Two weeks ago, my 93-year-old father made what will probably be his last move. After Mom died, he spent nearly two more years in their condo in the Chicago suburb of Skokie, Ill., but wanted something smaller and closer to relatives, friends and shopping.

His new apartment is in a lovely complex, I'm told, and is cheery and just large enough to be comfortable. It's an independent-living unit -- not assisted living -- but the complex has easy access to medical staff, and Dad is on a plan that covers all his meals. I never asked if he has a pullman kitchen or any kitchen at all.

I'm looking forward to seeing the new digs when I go out to Chicago late next week. My trip is to visit Dad, of course, but more important, it is to take a close look at the condo, which Dad is selling. I want to look at pieces of sentimental value. But since my wife and I expect to move soon, too, I won't be looking for large pieces, although Dad wants me to take a 70-plus-year-old breakfront that he and Mom purchased the second year of their marriage.

Talk about sentimental -- and impractical. That piece says it all. While I haven't completely closed the door to the idea, the breakfront isn't at the top of my list. Shipping something like that would be expensive.

My wife would like to find some Judaic pieces that Mom and Dad collected, along with some sculpture like Lladro. Mom loved those pieces, and if they're still around, my wife definitely wants me to lay my hands on them. Of course, packing and shipping the pieces will be a delicate operation but a lot more manageable than a breakfront.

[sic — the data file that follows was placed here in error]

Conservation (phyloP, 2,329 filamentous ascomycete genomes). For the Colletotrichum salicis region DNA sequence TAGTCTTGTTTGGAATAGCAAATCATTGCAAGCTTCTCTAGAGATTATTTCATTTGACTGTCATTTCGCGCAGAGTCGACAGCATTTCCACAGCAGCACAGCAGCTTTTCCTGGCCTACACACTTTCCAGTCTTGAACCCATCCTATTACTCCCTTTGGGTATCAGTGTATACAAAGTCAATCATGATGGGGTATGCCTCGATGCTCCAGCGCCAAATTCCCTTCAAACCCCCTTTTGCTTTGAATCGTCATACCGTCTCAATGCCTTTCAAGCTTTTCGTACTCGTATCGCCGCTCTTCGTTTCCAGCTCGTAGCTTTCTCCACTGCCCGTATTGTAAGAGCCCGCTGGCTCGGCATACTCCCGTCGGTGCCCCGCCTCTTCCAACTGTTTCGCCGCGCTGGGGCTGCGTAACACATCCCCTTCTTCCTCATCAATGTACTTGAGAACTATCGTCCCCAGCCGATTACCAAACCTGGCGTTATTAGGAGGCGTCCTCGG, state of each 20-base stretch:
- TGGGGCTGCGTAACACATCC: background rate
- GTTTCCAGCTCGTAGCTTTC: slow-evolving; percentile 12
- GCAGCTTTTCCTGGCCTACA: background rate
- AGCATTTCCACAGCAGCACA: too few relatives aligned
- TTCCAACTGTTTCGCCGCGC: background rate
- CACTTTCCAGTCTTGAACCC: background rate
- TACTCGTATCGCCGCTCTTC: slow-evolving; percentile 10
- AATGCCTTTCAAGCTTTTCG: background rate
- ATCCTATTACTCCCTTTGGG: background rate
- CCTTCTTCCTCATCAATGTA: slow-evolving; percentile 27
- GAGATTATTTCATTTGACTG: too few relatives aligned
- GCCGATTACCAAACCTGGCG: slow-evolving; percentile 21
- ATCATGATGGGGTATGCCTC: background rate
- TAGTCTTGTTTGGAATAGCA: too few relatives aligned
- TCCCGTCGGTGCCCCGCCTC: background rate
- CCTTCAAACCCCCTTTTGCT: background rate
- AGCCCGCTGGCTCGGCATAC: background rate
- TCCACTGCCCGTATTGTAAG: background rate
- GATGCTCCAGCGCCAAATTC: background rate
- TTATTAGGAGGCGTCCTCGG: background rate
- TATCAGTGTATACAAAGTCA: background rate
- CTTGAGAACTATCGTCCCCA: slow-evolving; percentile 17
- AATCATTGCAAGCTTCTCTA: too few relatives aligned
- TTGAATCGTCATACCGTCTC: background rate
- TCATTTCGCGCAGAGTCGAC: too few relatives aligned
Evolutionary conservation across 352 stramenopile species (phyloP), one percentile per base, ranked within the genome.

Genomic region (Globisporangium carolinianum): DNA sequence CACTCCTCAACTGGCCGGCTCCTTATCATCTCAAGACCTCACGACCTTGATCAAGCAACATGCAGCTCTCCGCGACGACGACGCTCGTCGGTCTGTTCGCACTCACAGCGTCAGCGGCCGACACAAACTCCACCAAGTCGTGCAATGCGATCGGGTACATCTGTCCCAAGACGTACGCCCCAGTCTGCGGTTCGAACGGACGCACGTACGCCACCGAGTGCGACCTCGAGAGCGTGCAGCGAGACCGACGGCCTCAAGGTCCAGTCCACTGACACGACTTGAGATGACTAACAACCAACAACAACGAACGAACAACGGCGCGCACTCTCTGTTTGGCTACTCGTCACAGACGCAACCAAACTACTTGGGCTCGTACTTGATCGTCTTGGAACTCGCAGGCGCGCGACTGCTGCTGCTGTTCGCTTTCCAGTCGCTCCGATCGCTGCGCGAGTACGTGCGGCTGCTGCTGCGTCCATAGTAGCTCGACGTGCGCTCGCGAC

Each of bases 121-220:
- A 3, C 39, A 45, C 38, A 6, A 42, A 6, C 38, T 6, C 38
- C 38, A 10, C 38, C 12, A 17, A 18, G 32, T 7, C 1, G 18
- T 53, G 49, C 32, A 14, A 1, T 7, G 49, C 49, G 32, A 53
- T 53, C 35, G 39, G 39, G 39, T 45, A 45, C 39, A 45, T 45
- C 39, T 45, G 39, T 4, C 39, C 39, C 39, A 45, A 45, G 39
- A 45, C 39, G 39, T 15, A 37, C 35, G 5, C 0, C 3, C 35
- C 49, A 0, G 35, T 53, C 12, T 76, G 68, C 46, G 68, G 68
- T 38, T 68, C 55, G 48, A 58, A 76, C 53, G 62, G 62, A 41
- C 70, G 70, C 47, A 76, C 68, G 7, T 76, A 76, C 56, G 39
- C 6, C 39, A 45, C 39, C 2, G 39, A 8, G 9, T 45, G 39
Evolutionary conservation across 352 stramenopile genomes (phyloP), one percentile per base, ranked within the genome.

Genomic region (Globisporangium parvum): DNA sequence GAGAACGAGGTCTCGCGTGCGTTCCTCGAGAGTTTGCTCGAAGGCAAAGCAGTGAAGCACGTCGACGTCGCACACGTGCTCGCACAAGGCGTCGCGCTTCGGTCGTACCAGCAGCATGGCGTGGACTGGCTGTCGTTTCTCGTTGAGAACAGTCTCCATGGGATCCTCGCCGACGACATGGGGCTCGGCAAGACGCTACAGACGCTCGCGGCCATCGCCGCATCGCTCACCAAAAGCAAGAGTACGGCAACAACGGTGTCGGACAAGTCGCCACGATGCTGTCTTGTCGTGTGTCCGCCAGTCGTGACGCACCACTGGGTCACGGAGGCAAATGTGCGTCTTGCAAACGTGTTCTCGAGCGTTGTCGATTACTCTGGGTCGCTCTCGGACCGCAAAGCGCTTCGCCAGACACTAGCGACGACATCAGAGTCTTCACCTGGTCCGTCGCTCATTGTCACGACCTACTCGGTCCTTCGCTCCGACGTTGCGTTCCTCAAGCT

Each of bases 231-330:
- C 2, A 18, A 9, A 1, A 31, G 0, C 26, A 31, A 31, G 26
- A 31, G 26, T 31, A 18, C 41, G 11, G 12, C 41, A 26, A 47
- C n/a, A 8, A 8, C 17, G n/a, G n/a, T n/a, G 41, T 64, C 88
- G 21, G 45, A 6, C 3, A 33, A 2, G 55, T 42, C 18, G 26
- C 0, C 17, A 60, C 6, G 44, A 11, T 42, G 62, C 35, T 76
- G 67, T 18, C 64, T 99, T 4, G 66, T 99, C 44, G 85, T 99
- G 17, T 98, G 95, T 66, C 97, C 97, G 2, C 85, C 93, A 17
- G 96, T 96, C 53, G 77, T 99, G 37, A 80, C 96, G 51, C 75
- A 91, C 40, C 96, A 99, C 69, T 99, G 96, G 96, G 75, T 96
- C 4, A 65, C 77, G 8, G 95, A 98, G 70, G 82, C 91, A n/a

At first, I wasn't going to go out there, but Dad seemed pretty insistent on my at least taking a look. While I've forgotten what else specifically is in the condo, Dad was clear that it wouldn't fit in his new place. He left a lot of sentimental things behind, but when one downsizes so radically, adding to the moving list simply isn't an option.

What's great about Dad's new place is that his sister, my aunt Rita, is just down the hall. As my brother put it in an email announcing the move, "Gaynes Siblings Will be Under One Roof Again." My dad's apartment number is 601, and my aunt's number is 625. They can hang out whenever they like.

Although shedding furnishings, Dad did not give up any of his independence. He can still drive to see his lady friend Bernice, who still has a place of her own. And he usually stays with Bernice on weekends. If he wants his caregiver/housekeeper to come in to his new digs a couple of times a week, he can do that. It's the ideal arrangement for an active senior who doesn't want to pull the plug on his active lifestyle.

While I spent many a night on the sofa bed in the condo den, I really had no allegiance to the place. It was Mom's and Dad's second home after selling the rickety, rambling old house in East Rogers Park, a lovely section of Chicago near Lake Michigan. That house was really home for me. I grew up there and loved being near the beach.

They downsized to a lovely apartment in downtown Chicago, convenient to Dad's office at the time. But when a major fire destroyed Dad's business a few years later, he and Mom decided to buy the condo in Skokie.

Between the condo and their vacation home in North Miami, Fla., Mom and Dad lived a very vibrant life until the turning point three years ago when Mom got sick. Once she began her downhill slide, the condo no longer gave dad much pleasure, and he missed breakfasts around the kitchen table and the little things mom did.

Dad accepted the inevitable and that Mom never would go back to the condo. After she died, he seemed ready to move on. Now he has a place of his own to call home, probably for the last years of his life, which we hope will be many.

I haven't heard him sound this happy in years.

Steven Gaynes is a Fairfield writer, and his "In the Suburbs" appears each Friday. He can be reached at